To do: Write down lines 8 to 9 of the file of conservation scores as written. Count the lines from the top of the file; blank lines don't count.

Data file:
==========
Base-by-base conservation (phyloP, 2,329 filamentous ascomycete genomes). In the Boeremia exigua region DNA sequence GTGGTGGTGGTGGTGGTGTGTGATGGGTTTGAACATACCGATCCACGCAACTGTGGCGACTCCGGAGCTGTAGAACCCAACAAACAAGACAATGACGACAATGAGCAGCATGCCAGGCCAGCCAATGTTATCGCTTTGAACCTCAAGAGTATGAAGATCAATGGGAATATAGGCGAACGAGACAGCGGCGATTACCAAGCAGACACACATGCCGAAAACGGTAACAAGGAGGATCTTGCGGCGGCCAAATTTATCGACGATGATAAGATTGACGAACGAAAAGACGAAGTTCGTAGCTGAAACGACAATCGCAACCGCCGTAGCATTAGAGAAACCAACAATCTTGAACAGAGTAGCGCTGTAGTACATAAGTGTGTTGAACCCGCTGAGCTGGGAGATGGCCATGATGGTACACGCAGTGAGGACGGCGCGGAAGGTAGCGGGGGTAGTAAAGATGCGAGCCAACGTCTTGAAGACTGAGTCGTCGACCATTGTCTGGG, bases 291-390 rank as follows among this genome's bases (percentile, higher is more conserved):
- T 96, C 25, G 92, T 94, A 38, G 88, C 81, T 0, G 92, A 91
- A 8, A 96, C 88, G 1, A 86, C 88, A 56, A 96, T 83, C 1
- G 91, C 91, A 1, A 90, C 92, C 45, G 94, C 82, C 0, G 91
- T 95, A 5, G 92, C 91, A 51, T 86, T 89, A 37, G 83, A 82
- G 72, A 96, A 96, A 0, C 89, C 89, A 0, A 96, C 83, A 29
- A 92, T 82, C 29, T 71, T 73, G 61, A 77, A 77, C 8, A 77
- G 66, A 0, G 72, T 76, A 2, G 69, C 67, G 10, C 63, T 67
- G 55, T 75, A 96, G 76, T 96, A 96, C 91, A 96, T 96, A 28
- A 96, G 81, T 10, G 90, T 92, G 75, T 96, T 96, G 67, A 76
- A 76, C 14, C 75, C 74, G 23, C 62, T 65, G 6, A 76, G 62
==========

- G 66, A 0, G 72, T 76, A 2, G 69, C 67, G 10, C 63, T 67
- G 55, T 75, A 96, G 76, T 96, A 96, C 91, A 96, T 96, A 28